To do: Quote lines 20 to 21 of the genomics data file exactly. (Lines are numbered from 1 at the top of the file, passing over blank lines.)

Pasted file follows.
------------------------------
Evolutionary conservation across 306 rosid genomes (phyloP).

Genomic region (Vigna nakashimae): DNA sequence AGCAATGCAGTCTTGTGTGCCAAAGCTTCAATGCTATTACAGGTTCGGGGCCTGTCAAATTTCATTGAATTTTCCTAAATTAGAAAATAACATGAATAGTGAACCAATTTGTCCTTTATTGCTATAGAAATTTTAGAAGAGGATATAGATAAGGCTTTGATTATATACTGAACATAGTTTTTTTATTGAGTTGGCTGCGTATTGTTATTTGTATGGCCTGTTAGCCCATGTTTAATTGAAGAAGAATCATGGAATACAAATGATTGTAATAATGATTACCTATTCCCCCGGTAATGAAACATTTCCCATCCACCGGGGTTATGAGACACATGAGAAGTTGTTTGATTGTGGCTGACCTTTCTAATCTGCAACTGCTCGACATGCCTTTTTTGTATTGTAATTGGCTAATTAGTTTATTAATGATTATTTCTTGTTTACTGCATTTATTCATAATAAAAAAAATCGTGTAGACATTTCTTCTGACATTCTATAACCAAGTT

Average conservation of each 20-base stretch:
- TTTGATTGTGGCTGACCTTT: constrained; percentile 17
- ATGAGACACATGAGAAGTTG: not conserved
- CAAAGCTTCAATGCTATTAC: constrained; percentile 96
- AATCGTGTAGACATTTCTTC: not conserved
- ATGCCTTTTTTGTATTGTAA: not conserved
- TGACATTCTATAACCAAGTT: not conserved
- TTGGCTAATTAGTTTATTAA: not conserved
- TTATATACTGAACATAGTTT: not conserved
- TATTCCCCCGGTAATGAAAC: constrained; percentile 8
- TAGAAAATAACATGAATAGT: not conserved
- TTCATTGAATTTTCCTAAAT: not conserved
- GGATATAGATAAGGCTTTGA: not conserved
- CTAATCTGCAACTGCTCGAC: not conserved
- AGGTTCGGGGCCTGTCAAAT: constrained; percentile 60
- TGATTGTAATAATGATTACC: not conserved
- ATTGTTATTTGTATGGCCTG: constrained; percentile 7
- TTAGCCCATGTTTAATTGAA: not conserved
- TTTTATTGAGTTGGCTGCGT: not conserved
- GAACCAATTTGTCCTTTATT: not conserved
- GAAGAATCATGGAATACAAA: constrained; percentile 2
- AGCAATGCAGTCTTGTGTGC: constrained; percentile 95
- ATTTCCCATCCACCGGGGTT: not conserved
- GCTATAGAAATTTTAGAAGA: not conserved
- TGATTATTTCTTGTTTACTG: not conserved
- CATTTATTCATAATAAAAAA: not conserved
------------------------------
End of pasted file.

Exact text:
- TTAGCCCATGTTTAATTGAA: not conserved
- TTTTATTGAGTTGGCTGCGT: not conserved